-The chorus may be refering to Louis' ideological differences with much of Europe, and how he supported the Legislative Assembly who declared war on the Holy Roman Empire.

    The "wind" could be referring to the wind of change that swept threw the people and led to the king's demise. He was found guilty of treason and was executed by a public beheading (head on a silver plate)

    It could also reflects the revolution against King Charles X that accomplished rather little other than bring in a new king to power, Louis-Philippe. The painting “Liberty Leading the People” was purchased by the French Government of the time yet was not displayed until the final Revolution (1848) that dethroned King Louis-Philippe and placed the newly elected President, Louis Napoleon into power.

    I hope this helps!

    Source(s): Coldplay interview http://www.youtube.com/watch?v=0sKpCMjH9jU
  • 1 decade ago

    I pretty firmly believe its about Napoleon. Now keep in mind that Coldplay has classicly been pretty cryptic. There will never be a "right" answer unless the band says so.

    I used to rule the world

    Seas would rise when I gave the word

    Now in the morning I sleep alone

    Sweep the streets I used to own

    -Napoleon was a ruler

    -He could command his army into cannon fire. He drove them through the Swiss alps at a grueling pace. Seas could be his armies.

    -He did get married but wanted to divorce her not long after marriage.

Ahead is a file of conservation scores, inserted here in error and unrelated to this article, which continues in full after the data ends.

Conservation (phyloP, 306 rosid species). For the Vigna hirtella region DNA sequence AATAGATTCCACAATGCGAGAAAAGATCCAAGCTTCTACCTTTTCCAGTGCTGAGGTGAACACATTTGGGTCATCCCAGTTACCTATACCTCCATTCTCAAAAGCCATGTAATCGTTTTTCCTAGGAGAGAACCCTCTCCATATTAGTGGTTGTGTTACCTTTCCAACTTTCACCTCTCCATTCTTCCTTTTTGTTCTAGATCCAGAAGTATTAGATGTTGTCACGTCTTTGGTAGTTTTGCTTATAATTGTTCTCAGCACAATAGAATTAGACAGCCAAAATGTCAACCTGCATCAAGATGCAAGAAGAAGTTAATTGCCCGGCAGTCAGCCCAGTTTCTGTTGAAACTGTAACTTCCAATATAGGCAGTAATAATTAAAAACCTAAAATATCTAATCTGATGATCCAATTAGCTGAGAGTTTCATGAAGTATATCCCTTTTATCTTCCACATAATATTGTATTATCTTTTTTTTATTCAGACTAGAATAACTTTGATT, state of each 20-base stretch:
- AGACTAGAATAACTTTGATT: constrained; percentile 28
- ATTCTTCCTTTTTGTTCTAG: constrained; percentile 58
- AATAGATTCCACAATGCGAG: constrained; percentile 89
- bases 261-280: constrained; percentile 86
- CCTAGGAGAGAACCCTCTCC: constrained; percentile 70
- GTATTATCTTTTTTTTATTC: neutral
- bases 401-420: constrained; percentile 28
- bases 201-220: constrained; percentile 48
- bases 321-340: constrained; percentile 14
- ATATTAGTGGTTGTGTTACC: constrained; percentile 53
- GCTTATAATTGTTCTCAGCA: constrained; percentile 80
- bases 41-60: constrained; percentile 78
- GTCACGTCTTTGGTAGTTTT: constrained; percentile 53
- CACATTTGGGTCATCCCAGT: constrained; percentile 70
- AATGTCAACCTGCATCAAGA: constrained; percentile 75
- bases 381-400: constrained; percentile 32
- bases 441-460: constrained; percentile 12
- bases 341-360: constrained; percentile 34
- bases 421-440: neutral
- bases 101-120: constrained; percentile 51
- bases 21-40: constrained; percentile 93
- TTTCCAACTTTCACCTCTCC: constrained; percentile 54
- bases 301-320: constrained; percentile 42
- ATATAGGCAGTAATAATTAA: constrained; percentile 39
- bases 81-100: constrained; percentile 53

I used to roll the dice

    Feel the fear in my enemies eyes

    Listen as the crowd would sing:

    "Now the old king is dead! Long live the king!"

    -Rolling the dice could be charging his troops into unimaginable odds, and winning. People feared, and with good reason, going up against the army that Napoleon led.

    -He overthrew many monarchies including the French and Spanish although he never called himself a kind to my knowledge. Could be a change to make the song flow?

    One minute I held the key

    Next the walls were closed on me

    And I discovered that my castles stand

    Upon pillars of salt, and pillars of sand

    -The key could be his near domination of the known world. Emperor of Europe.

    -The walls closed in his final exile.

    -His castle being his great empire and the salt and sand would be all of his generals and lieutenants that didn't share his military genius.

    I hear Jerusalem bells are ringing

    Roman Cavalry choirs are singing

    Be my mirror my sword and shield